Guiton is ambiguous about diversity, seeming to welcome open-minded thinking while worrying overmuch about its diluting a theological purity and primitive goodness which, by my reading of Quaker history, never existed.  His chapter on the need for a theology is contentious.  He quotes Rowan Williams saying of Don Cupitt that Cupitt ‘gives his readers very little sense of the range of intellectual options involved’ in the debate on non-realism but the same might be said of Guiton.  Guiton praises Robert Barclay, but there is much to dislike about our greatest theologian’s authoritarian sectarianism, which is a neglected (because unattractive) theme in Quaker history vide the shameful and prolonged domination system of disownment for exogamy.  See my earlier blog about this key feature of the history of Quaker exclusivism.

Guiton begins to lose my sympathy from chapter 5 onwards, in which he seems to uphold the experiential basis of Quakerism while insisting on the need for a Quaker theology which would necessarily deny a shared identity to non-theists or even to those committed Friends whose tastes and interests take them away from theology and more towards activism or administration.  He recognises that Quakers have a long history of controversy about their identity while not recognising that such controversies, in Britain at least, have not led to schism.  The non-theist controversy, like the universalism v. Christocentric controversy, will run its course (indeed, it may already have done so)  and its lessons absorbed.  Guiton adopts an exclusivist tone, correctly linking emotional with spiritual experience while seeming to assert that spiritual discernment and fellowship are truly available only to the theist.

The final chapter is on theism and the sovereignty of love but contains very little love directed towards non-theists.  Generally in the book there is little sense of how non-theism, in all its guises, adds to the life of the Society. I look in vain for a discussion of the beneficial influence of Buddhism on Quakers and of how eastern non-monotheist spirituality has enriched Quakerism and, indeed, Christianity generally.  I look in vain for a recognition of how modern psychology has deepened our understanding of human minds and emotions and helped us re-engage with the classic texts of  Christian spirituality such as St Ignatius' Spiritual Exercises.  I look in vain for the point that Ben Pink Dandelion has made about the ministry of gifts and for a recognition that it is not given to some Friends to want or need to engage in theology.  I look in vain for recognition that each of us is on a journey and that at any one point in that journey we may be more or less engaged with the deep things of life and more or less inclined to use God language.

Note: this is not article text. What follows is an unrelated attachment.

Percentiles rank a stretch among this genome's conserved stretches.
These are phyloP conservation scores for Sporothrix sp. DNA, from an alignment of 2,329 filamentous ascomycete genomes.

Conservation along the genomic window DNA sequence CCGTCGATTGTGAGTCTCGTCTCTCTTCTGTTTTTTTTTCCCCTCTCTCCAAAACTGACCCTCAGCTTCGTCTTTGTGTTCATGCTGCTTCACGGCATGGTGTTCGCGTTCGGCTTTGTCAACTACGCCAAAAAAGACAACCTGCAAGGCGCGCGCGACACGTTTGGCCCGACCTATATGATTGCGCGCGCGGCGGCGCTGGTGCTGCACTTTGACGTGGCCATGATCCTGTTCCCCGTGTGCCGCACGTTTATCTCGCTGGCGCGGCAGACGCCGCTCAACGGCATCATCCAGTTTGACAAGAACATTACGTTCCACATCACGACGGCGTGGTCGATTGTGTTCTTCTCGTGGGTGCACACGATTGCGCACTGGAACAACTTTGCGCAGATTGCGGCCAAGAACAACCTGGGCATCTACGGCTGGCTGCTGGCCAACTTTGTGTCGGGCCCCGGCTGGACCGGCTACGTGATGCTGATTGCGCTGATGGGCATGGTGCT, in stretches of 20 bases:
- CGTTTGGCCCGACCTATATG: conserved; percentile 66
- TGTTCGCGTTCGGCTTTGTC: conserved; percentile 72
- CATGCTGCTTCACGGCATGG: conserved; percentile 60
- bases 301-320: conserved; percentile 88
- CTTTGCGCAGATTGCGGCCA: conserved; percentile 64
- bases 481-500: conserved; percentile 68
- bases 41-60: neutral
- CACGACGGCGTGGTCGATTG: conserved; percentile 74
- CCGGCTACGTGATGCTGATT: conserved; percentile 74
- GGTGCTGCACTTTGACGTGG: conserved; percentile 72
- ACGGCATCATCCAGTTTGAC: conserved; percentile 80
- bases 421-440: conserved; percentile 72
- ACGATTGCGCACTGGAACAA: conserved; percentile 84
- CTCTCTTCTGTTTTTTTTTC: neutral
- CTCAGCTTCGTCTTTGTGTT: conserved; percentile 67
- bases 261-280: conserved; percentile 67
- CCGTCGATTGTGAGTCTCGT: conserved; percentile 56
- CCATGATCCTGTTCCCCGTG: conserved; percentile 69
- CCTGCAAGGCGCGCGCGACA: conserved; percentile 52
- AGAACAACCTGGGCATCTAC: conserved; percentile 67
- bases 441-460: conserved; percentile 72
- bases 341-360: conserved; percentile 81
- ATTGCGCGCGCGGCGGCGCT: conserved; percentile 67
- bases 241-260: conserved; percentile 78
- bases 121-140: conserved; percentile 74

This is a lively but disputatious book which, in seeming to call for a revival of exclusivism, is overly uncritical of the past of the Society, overly critical of its present and overly pessimistic about its future.

Friday, 5 February 2016

The Year of Mercy; Pope's monthly prayer intentions

Pope Francis has declared a Year of Mercy, to run for most of 2016.  The Year is being commemorated by various events including, at Westminster Cathedral, a Way of Mercy, which I visited on 30 December 2015. It is like a Stations of the Cross in which a path of meditation unfolds the notion of holy mercy. Each of the ten stations along the Way of Mercy is marked by a work of art commissioned for the occasion.  I was struck by the simple, even cartoonish, piece illustrating the seventh station, dedicated to works of mercy.  There are fourteen works of mercy, divided between those of corporal mercy, such as feeding the hungry, and those of spiritual mercy, such as bearing wrongs patiently and forgiving offences willingly.